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Three years after George Floyd's death, legal developments and new revelations about the case continue to unfold.

Former Minneapolis police officer Derek Chauvin recently appealed his case to the Minnesota Supreme Court. Former officer Tou Thao still awaits sentencing on his state conviction for manslaughter. Prosecution witness Donald Williams has filed suit against the Minneapolis Police Department for emotional distress. And Minnesota Attorney General Keith Ellison's book "Break the Wheel" was just released to the public, recounting his experience leading the prosecution of the Chauvin case.

The Chauvin trial provided a landmark legal decision and Ellison's book offers an interesting insiders perspective. As a criminal litigator for more than 30 years, I watched every minute of the trial and provided local and national legal analysis to the media. Even so, Ellison's narrative still offered me some surprises.

In "Break the Wheel," Ellison discloses that before the Chauvin trial he used several mock juries to test prosecution theories and evidence against the four ex-police officers charged with murdering George Floyd.

Ellison detailed how his team hired a private jury consulting firm to set up three separate groups of mock juries from around the state, including Hennepin County. Ellison writes that "Mocks are an abbreviated form of an actual trial, with opening statements, testimony, presentation of documentary evidence, closing arguments and jury deliberations." He says that he found these juries to be very helpful.

I found this revelation surprising. Mock juries are common in civil cases in Minnesota, but create the potential for a lot of risks in criminal prosecution.

Typically, in civil cases, the use of a mock trial is considered attorney "work product" for trial preparation purposes, which is generally not discoverable by the opposing side. In criminal cases, however, prosecutors bear an additional obligation — the affirmative duty to disclose to the defense any evidence that is favorable to the defendant. This obligation in our criminal justice system is commonly referred to as the "Brady rule," as it is based on the U.S. Supreme Court's 1963 decision Brady v. Maryland.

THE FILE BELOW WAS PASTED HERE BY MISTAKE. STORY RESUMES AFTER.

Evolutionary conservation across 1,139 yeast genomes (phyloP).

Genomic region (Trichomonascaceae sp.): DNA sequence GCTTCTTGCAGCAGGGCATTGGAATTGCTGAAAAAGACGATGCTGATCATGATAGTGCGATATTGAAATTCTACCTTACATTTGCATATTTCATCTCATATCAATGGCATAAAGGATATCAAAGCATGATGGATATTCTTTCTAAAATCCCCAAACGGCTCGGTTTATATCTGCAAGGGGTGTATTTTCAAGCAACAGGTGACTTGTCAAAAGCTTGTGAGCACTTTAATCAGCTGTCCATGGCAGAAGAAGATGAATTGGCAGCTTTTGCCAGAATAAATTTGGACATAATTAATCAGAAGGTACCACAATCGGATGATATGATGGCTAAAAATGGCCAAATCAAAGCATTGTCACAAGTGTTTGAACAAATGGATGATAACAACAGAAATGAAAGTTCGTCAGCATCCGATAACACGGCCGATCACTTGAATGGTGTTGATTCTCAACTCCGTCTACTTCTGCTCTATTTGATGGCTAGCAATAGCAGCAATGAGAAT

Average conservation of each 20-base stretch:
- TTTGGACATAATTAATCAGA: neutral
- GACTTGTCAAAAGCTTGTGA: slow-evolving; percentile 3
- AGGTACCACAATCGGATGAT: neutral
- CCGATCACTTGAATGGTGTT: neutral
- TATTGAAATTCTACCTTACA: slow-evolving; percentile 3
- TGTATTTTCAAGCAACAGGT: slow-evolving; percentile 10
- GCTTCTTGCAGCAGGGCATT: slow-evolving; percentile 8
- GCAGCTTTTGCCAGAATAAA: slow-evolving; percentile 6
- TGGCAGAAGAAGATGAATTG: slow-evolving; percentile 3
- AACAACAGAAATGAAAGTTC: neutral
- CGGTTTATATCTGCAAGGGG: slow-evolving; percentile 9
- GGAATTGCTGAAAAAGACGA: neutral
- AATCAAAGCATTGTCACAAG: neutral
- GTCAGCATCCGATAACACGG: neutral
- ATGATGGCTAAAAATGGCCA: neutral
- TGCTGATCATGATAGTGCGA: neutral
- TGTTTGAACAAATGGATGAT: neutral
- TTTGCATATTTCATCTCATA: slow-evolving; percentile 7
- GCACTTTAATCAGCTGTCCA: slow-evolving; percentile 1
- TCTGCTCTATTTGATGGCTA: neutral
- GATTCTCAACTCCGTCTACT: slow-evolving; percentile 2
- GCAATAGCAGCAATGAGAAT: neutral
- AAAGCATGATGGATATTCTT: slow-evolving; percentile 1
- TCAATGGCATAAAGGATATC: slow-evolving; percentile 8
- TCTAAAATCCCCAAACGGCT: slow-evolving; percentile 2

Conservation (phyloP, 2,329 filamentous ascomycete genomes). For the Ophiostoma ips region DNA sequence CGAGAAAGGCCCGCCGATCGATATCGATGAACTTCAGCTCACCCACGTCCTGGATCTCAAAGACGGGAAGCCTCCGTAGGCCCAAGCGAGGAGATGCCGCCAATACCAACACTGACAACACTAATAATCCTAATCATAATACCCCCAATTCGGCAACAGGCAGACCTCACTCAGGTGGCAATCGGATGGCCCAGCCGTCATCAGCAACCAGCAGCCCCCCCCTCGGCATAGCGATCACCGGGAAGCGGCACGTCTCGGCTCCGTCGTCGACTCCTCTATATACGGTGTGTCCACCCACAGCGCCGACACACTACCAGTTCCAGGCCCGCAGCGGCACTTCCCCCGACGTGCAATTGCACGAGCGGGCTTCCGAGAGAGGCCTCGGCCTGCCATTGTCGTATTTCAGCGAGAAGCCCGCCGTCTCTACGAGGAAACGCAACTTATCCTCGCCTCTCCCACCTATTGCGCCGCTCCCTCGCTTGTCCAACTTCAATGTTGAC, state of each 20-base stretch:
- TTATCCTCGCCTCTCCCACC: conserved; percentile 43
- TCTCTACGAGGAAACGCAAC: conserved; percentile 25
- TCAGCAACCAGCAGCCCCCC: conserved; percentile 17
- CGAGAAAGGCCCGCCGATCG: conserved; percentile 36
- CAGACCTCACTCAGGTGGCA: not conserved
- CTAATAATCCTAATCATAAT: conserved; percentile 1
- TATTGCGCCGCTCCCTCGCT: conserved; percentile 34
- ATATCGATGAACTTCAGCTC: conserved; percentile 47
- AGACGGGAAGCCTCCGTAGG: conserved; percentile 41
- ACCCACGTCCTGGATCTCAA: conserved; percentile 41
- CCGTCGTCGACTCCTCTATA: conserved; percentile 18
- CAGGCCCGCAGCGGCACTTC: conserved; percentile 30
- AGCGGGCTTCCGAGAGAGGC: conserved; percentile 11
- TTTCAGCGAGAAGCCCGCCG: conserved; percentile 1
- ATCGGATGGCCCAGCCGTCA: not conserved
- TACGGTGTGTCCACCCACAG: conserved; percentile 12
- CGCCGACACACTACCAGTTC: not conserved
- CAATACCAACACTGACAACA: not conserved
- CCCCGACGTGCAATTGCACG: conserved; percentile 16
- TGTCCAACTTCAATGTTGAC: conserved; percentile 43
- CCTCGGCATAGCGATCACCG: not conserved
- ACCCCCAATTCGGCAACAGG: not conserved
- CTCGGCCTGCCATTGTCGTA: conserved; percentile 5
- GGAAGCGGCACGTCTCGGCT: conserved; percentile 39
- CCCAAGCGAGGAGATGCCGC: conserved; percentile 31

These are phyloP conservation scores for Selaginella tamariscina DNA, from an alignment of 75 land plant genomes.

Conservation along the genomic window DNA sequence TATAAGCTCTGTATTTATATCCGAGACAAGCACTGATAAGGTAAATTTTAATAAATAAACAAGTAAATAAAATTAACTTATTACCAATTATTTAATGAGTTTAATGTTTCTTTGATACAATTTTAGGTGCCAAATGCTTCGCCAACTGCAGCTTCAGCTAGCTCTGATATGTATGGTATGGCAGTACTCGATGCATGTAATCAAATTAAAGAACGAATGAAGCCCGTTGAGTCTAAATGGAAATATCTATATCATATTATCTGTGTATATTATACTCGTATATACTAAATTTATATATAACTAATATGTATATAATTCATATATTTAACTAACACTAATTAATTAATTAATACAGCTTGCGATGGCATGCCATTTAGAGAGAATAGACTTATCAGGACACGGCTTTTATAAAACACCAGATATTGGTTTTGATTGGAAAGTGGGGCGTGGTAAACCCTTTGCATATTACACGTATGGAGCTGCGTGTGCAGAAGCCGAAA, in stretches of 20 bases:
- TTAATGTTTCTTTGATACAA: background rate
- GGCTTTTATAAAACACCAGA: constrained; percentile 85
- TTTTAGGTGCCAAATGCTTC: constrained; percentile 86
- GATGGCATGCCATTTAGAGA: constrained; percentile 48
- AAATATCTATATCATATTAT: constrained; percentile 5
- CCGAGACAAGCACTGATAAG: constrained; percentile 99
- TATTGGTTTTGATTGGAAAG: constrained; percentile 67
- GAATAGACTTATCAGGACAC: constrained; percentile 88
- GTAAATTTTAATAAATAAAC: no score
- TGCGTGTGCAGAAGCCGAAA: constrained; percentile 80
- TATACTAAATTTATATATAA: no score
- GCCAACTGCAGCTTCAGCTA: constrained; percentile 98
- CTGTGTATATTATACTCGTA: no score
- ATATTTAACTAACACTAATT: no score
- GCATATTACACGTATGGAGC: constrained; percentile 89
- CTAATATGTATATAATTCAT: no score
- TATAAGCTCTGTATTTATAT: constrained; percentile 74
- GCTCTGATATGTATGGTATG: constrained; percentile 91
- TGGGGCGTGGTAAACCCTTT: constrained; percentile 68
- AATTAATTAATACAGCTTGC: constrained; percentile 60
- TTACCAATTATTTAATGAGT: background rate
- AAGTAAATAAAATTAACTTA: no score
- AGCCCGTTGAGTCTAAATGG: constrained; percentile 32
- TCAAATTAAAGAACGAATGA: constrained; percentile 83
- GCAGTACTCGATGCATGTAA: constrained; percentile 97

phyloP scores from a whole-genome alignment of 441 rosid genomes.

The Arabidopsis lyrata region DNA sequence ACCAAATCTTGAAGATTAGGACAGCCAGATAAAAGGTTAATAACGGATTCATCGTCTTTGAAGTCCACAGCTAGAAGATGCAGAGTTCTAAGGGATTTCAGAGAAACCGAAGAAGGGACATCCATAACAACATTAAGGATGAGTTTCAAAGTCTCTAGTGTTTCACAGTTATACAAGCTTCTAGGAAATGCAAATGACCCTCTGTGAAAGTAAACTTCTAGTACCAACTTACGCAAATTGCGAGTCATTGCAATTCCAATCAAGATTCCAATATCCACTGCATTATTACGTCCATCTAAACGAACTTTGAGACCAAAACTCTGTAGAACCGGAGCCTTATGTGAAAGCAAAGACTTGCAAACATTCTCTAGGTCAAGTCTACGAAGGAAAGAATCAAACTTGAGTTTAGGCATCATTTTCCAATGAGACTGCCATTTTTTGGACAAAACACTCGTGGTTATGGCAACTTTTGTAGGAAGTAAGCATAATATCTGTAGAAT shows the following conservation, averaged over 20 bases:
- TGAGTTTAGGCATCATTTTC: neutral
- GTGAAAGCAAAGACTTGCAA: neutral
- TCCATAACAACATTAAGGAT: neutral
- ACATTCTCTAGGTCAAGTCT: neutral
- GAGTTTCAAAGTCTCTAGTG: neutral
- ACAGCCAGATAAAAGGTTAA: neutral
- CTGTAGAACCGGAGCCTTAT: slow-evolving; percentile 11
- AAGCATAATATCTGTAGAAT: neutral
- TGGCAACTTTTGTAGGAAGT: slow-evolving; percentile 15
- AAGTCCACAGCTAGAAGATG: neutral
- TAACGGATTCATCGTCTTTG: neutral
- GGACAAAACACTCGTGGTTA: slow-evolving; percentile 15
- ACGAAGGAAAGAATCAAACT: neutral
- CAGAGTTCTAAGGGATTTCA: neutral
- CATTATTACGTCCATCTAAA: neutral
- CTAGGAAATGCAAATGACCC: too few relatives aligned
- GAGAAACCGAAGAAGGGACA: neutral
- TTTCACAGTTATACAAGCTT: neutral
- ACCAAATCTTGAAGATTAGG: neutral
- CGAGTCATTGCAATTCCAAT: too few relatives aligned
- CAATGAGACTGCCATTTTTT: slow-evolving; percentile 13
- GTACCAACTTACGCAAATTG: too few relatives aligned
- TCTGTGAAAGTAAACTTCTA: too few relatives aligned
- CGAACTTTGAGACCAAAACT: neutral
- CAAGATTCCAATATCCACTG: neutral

There are a few significant reasons mock trials present risks to a prosecution.

First, Minnesota law places a greater duty on prosecutors to make disclosures to defendants than does the law in most states. If mock trials were not disclosed to the defendant in a case, there could be a violation of discovery rules. Mock trials are like trial experts — both can potentially produce findings and opinions after reviewing the evidence, and prosecutors must disclose such opinions to the defense.

Second, in any criminal case, the prosecutor should notify the defense if they used a mock jury before the actual criminal trial in question begins. Imagine if the jury pool in a criminal trial contained a potential juror who was in on one of the prosecutor's mock juries or knew someone who was on a mock jury. Such experience or communication could easily affect the juror's ability to be fair and impartial.

In Chauvin's trial, all potential jurors completed a 10-page juror questionnaire that contained 37 questions, but there were no questions pertaining to mock juries.

Finally, a mock trial could violate the Minnesota Data Practices Act (MDPA). The MDPA prohibits public disclosure of criminal investigative materials (witness statements, police reports, forensic tests, recordings, medical examiner reports, etc.) until the criminal case in question is concluded. Providing such materials to mock jurors could amount to a violation of the MDPA, which could lead to other legal problems and appeals.

Ellison's successful prosecution of the four ex-police officers has set an example for many in how to investigate and criminally try excessive use of force cases. Ironically, however, extolling the benefits of using mock juries in that prosecution could provide the ex-officers with new avenues of appeal (motions for new trials) and create new legal grounds for criminal defense attorneys to obtain prosecutorial work product in future cases.

"Break the Wheel" will have a social and literary impact, but its unintended consequence could be the creation of more serious challenges for all prosecutors.

Joe Tamburino is an attorney in Minneapolis.